Eighty years ago this month, on 10th June 1940, Italy entered the war on the side of Germany, declaring war on Britain and France. Italian men living and working in Britain were promptly interned as ‘enemy aliens’. As Churchill said when told most of them would be innocent of any fascist loyalties, “Collar the lot!” Sadly, a few people used Mussolini’s decision as an excuse to attack Italian cafés, chip shops, ice cream parlours, restaurants and specialist grocery shops in Britain. In Edinburgh, the famous and much-loved Valvona & Crolla’s was one target.
When I wrote When the Lights Come on Again, I gave my Scottish leading lady an Italian boyfriend, Mario Rossi. I told my then-agent of my plans.
“An Italian?” came the query, accompanied by raised eyebrows. “A foreigner?”
To which I replied, “Glasgow-Italians aren’t foreigners!”
My questioner persisted. “Couldn’t you make the boyfriend Irish? They’re a more acceptable kind of foreigner.”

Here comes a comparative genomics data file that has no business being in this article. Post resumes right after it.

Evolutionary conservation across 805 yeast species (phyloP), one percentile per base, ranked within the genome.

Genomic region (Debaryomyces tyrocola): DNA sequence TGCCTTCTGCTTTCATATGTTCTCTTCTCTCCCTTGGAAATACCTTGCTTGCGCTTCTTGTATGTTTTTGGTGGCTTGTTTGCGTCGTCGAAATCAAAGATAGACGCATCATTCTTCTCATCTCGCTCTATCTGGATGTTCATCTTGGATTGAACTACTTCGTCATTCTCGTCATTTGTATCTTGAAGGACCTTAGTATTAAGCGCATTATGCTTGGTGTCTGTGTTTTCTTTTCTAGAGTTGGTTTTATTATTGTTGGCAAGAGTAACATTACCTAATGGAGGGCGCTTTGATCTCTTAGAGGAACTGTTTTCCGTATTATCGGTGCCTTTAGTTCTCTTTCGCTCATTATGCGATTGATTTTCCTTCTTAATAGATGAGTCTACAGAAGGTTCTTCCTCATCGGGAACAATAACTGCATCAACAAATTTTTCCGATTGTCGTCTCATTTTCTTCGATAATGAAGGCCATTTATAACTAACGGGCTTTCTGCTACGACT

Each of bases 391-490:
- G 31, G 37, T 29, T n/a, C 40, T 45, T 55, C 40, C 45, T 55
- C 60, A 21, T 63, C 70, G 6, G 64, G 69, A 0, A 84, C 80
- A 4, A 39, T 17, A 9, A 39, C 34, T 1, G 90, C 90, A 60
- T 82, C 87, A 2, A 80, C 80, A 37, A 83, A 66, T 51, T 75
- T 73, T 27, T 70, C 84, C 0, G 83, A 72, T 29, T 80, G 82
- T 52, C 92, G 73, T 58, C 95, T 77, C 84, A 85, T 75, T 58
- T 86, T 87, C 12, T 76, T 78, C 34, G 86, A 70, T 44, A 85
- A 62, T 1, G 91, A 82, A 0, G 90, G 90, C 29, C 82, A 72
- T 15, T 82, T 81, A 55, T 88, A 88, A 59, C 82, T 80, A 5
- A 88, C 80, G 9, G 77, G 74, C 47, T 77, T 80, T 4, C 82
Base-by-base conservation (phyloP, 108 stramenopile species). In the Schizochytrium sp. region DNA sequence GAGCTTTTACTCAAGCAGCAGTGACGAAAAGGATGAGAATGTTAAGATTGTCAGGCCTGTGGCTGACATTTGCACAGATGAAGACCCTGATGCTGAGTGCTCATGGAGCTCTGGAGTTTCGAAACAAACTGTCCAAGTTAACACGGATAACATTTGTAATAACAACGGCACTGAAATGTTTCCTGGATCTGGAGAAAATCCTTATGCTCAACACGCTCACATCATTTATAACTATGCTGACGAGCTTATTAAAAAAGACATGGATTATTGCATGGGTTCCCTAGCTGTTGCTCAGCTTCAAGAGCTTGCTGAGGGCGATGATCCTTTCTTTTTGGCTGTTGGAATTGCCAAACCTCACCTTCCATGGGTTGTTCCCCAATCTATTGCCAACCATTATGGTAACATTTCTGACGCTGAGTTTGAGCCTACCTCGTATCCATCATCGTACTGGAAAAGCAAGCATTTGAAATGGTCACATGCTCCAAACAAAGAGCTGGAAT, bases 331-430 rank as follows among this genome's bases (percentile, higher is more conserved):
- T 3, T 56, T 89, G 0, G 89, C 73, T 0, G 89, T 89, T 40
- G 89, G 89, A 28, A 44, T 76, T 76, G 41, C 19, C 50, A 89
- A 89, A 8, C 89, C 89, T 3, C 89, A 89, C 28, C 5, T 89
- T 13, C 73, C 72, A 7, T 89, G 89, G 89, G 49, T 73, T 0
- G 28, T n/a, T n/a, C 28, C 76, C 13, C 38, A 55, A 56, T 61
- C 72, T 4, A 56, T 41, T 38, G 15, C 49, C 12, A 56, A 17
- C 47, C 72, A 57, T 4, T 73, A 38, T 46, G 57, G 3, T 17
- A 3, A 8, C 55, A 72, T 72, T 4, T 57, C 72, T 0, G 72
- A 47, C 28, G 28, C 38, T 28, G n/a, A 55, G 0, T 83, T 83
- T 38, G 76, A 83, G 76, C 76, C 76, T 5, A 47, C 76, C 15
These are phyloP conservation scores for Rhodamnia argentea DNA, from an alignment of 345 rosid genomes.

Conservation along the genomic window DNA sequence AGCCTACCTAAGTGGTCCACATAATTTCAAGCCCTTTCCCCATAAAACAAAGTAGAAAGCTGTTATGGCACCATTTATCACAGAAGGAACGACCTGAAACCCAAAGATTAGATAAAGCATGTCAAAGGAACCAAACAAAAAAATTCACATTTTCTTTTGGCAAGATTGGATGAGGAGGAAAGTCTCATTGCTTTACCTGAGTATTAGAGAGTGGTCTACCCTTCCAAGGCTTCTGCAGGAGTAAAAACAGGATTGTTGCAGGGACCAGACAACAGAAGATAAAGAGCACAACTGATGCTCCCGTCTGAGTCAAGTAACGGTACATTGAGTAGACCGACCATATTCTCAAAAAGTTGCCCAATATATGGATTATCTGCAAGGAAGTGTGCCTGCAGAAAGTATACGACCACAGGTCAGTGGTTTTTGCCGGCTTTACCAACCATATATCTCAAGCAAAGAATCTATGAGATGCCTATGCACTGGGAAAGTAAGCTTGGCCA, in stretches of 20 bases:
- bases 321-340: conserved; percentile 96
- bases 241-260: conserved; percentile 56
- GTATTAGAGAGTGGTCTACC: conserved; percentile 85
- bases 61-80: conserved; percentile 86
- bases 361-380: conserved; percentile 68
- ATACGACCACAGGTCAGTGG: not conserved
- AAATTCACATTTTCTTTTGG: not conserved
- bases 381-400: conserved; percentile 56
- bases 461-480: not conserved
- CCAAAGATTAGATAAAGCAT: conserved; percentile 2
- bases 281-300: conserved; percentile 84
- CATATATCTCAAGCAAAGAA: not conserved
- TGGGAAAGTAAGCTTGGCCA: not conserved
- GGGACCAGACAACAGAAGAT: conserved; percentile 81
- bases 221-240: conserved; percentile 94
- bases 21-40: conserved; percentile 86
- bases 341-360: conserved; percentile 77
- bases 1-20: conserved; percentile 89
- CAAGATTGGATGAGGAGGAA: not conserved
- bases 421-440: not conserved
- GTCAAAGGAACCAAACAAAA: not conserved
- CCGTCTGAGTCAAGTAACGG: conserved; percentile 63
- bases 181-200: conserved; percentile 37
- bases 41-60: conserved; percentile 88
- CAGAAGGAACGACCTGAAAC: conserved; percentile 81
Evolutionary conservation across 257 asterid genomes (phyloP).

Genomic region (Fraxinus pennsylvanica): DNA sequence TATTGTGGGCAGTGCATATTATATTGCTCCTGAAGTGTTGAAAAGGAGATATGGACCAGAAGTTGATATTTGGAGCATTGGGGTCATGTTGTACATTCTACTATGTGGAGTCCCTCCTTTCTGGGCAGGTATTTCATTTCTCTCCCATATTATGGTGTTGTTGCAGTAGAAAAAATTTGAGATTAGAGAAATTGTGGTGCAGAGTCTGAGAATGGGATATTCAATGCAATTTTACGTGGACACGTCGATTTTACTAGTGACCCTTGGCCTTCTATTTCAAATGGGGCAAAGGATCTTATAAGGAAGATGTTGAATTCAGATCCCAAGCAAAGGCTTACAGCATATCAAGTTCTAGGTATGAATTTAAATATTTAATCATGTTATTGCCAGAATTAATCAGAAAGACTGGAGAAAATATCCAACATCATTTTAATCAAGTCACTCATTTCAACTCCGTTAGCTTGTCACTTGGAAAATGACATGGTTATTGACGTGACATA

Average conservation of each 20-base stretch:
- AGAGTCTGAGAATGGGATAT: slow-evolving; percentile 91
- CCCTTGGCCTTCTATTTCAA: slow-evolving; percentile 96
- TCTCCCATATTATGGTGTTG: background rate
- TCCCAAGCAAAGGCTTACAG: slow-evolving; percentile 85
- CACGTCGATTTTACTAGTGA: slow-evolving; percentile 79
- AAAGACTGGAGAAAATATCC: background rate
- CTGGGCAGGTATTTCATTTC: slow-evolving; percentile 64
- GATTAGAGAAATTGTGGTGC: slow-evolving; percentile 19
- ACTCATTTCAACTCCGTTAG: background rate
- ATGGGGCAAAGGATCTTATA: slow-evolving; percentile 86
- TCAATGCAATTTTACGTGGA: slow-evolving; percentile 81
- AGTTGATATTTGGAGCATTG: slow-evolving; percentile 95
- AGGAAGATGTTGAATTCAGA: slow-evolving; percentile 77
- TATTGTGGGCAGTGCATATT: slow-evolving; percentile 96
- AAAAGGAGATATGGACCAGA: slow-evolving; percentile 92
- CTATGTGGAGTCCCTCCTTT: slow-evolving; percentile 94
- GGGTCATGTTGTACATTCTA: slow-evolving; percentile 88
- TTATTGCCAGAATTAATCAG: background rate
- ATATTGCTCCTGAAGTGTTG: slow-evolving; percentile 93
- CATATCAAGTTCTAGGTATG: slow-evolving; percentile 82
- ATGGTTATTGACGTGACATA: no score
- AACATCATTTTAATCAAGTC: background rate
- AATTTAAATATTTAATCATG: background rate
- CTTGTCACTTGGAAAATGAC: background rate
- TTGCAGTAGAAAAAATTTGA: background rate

When the Lights Come on Again has just been re-issued, with a lovely new cover designed by Debbie Clement.
The café in this book was inspired by the real University Café, seen here in a print by Adrian B McMurchie.
I bought a copy of this lovely image a year or so ago, having very fond memories of the place from when I worked as a medical secretary at the nearby Western Infirmary, at which the main characters in When the Lights Come on Again are doing their medical training. Read an excerpt from the book here, a couple of scenes dealing with a mob attack on the (fictional) café run by Mario’s father Aldo Rossi: Excerpt from When the Lights Come on Again by Maggie Craig
If you’d like to buy the ebook or the audiobook, click here.